Science fuels the imagination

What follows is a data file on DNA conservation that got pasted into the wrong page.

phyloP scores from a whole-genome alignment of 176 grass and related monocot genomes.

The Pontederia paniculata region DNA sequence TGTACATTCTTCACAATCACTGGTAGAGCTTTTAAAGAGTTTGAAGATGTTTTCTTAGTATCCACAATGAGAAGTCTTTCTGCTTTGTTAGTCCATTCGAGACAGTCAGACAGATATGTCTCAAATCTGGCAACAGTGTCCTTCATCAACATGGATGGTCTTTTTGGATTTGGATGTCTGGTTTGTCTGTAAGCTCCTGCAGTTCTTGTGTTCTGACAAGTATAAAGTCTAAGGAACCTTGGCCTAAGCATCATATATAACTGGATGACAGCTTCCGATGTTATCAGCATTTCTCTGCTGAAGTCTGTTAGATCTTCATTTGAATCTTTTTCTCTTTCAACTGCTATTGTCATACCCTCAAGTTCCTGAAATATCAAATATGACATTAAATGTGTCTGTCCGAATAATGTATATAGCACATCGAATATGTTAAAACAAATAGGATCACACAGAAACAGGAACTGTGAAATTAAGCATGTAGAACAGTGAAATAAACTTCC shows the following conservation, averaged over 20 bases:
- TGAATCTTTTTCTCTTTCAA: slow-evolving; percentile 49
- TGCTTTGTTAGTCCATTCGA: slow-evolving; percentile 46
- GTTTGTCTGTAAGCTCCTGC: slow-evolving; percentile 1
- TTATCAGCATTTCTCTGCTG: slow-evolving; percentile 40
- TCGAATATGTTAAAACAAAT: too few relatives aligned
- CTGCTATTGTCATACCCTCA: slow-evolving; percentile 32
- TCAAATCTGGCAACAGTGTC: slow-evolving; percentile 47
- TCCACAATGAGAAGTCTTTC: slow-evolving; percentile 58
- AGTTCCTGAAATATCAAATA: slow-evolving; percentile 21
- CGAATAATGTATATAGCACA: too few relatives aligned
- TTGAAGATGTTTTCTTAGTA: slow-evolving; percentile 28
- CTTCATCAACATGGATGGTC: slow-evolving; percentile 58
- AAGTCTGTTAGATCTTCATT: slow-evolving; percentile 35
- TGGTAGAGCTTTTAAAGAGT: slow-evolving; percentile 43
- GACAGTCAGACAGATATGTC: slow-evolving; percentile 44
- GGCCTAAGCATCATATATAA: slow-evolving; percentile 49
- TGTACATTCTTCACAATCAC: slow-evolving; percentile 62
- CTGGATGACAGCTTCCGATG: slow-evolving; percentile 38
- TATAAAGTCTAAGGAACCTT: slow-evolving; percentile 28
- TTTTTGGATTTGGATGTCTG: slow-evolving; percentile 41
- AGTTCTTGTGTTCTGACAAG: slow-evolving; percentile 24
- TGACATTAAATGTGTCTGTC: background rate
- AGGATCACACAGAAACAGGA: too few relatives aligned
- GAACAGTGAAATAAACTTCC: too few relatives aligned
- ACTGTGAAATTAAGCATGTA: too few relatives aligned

HACIENDA HEIGHTS – While sky-high gas prices had motorists grumbling at the pump this summer, students at Los Altos High School’s Academy of Engineering had fueling problems.They couldn’t find a company willing to fill the tank of their hydrogen fuel cell-powered car with pressurized hydrogen gas.There were liability issues associated with the high-pressure gas, the students said.After extensive research, Chris Liu, 17, came up with a solution he thinks might work – using a metal hydride system to store “slush” hydrogen (a mixture of solid and liquid hydrogen) at lower pressure.A labor of love for four years, the car is now mechanically finished. Students are working on the body, which will probably be complete before the ‘s end, and waiting to receive the new fuel tank.“We are going to finish or die trying,” said Liu, a senior.Their goal is to run the car, named Infusion, at 40 mph for an hour. The car has zero emissions, and produced only “a nice glass of water” as byproduct, Liu said. Its sleek fiberglass body is so aerodynamic, “it makes a Formula One car look like a brick,” he added.When finished, the car will be the first hydrogen fuel cell car in the country built by high school students, according to adviser Bob Franz.But students in his engineering classes are used to pushing the boundaries.Five years ago his students built and flew what may have been America’s only human-powered airplane built by high schoolers. lifted off the school football field about five feet in the air before a propeller blade broke and it crashed.For the national “Build Your Dream Vehicle” competition, students created a sporty white and red Dodge Neon Rally Option and brought home first prize nationwide.The school’s robotics team this year took third in the national Botball robot competition. And their solar powered car, “Solar Shadow III,” finished second in this year’s “Solar BikeRayce” in Kansas.The engineering program has grown incredibly since it started in 1987, Franz said.There are now about 25 robotics teams at area middle schools, meant to get kids interested early on.Alums have graduated to working on the Mars Rovers and SpaceShipOne, the first private-venture vehicle to leave the earth’s atmosphere.“The early experience can really give the kids a head start. Some students have gotten jobs because they could go into (high tech companies) and converse about fuel cells,” Franz said.Funding is provided by the school district and the La Puente Valley ROP, with help from businesses like Haddick’s Auto Body, which lets the students use its shop.On a Thursday afternoon, the high school’s machine shop was abuzz with activity. Senior Aaron Mayeda tested out the team’s entry in JPL’s Annual Invention ChallengeMayeda looked pleased, but he added the team plans to create an even more convoluted machine for the final competition.“We’re saving the good stuff,” he said. their own year The Grasshopper email@example.com(626) 962-8811, Ext. 2306 AD Quality Auto 360p 720p 1080p Top articles1/5READ MOREBlues bury Kings early with four first-period goals 160Want local news?Sign up for the Localist and stay informed Something went wrong. Please try again.subscribeCongratulations! You're all set!